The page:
Retirement Plans

  • Create a Plan Document: ERISA requires each retirement plan to have a formal, written plan document that details how it operates, its features, and requirements.
  • Provide a Summary Plan Description (SPD): This document should describe participants’ rights, benefits, and responsibilities under the plan in understandable language. If you’ve modified your plan document, you’ll need to provide an updated SPD to participants.
  • Distribute Required Documents: Retirement plan sponsors or administrators must provide participants numerous required documents. For example, you’ll need to provide quarterly benefit statements and share a Summary Annual Report (SAR) that summarizes the plan’s financial status and information on the plan’s Form 5500. You’ll also have to provide an annual fee disclosure, among other participant notices.
  • File Form 5500: Unlike for health plans, the plan’s annual financial report – Form 5500 – must be filed regardless of the number of plan participants. Like health plans, it’s due the last day of the seventh month after the plan year ends, or you can file Form 5558 to request a 2.5-month extension.
  • Make Deposits on Time: Be sure to deposit employee deferrals on time.

What are common ERISA violations?

As you can see, there’s a lot of documentation required under ERISA to ensure transparency. So it’s no surprise that no matter what type of plan you offer, the two most common ERISA violations among employers arise from:

  1. Not providing the required documents to participants. If you fail to meet the documentation requirements, you can face fines and risk getting audited by the DOL or IRS.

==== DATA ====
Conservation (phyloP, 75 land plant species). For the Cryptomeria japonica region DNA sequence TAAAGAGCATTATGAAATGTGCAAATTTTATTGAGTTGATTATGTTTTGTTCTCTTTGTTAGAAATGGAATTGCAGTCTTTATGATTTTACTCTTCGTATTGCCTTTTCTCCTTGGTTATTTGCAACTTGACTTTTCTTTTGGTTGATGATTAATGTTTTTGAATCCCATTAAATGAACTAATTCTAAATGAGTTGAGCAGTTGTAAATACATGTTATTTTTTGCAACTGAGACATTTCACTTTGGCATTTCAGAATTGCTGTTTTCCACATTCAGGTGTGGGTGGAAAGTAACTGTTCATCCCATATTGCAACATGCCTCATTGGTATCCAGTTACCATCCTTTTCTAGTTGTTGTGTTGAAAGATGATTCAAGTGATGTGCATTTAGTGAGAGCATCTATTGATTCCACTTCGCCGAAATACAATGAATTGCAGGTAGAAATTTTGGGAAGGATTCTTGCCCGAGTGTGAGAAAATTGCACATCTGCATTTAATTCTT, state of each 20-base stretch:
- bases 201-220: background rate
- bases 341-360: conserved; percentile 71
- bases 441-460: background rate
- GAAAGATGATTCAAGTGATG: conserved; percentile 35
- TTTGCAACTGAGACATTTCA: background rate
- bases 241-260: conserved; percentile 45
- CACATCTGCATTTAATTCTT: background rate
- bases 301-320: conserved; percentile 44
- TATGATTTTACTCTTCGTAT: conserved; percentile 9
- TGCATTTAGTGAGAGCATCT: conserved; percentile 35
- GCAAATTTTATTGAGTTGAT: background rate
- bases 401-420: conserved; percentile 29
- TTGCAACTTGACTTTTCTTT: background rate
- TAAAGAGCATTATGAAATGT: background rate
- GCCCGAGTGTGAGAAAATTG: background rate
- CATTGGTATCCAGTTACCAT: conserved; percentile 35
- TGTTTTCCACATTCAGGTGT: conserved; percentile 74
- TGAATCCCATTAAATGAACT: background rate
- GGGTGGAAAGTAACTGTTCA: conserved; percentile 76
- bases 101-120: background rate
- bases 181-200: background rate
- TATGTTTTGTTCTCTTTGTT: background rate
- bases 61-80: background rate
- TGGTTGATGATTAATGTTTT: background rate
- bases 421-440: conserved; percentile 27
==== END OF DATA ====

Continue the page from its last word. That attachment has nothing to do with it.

2. Not filing Form 5500. The penalties for not filing a Form 5500 can get pretty high. For late filing, the IRS penalty is $25 per day up to a maximum of $15,000 while the DOL penalty for 2020 can run up to $2,233 per day, with no maximum. Fortunately, the DOL has a Delinquent Filer Voluntary Compliance Program that enables you to seek relief from enforcement actions.

In addition, not filing can put you at risk for an audit. For example, if you filed a Form 5500 every year and then don’t one year, it’s a red flag. You may also trigger an audit if you have inconsistencies between forms from one year to the next, like when the opening balance for the year doesn’t match the ending balance of the year prior.

Audits can also arise from employee complaints. For instance, an employee may claim that your retirement plan doesn’t give participants enough investment options or that the fees are too high.

Other times, you may be audited for one reason, which quickly extends into an audit for ERISA compliance as well. If you’re being audited for pre-tax health plan deductions, for example, through that process, the focus may shift to ERISA documentation for your plan. 

How can I avoid ERISA violations?

Of all the employment laws and regulations, ERISA rules can be some of the most challenging to navigate. And even unintentional violations can be costly. The good news is that by developing the proper plan documents and providing them on time, you’ll minimize your compliance risks.

Our compliance team at Complete Payroll Solutions can help ensure you satisfy ERISA requirements and keep you penalty-free by:

  • Informing you of ERISA updates
  • Creating a plan document or wrap document
  • Preparing your SPD
  • Filing Form 5500
  • Working with your health insurance carrier to get your SBC in a timely manner

Start reducing your ERISA risks by visiting our compliance page.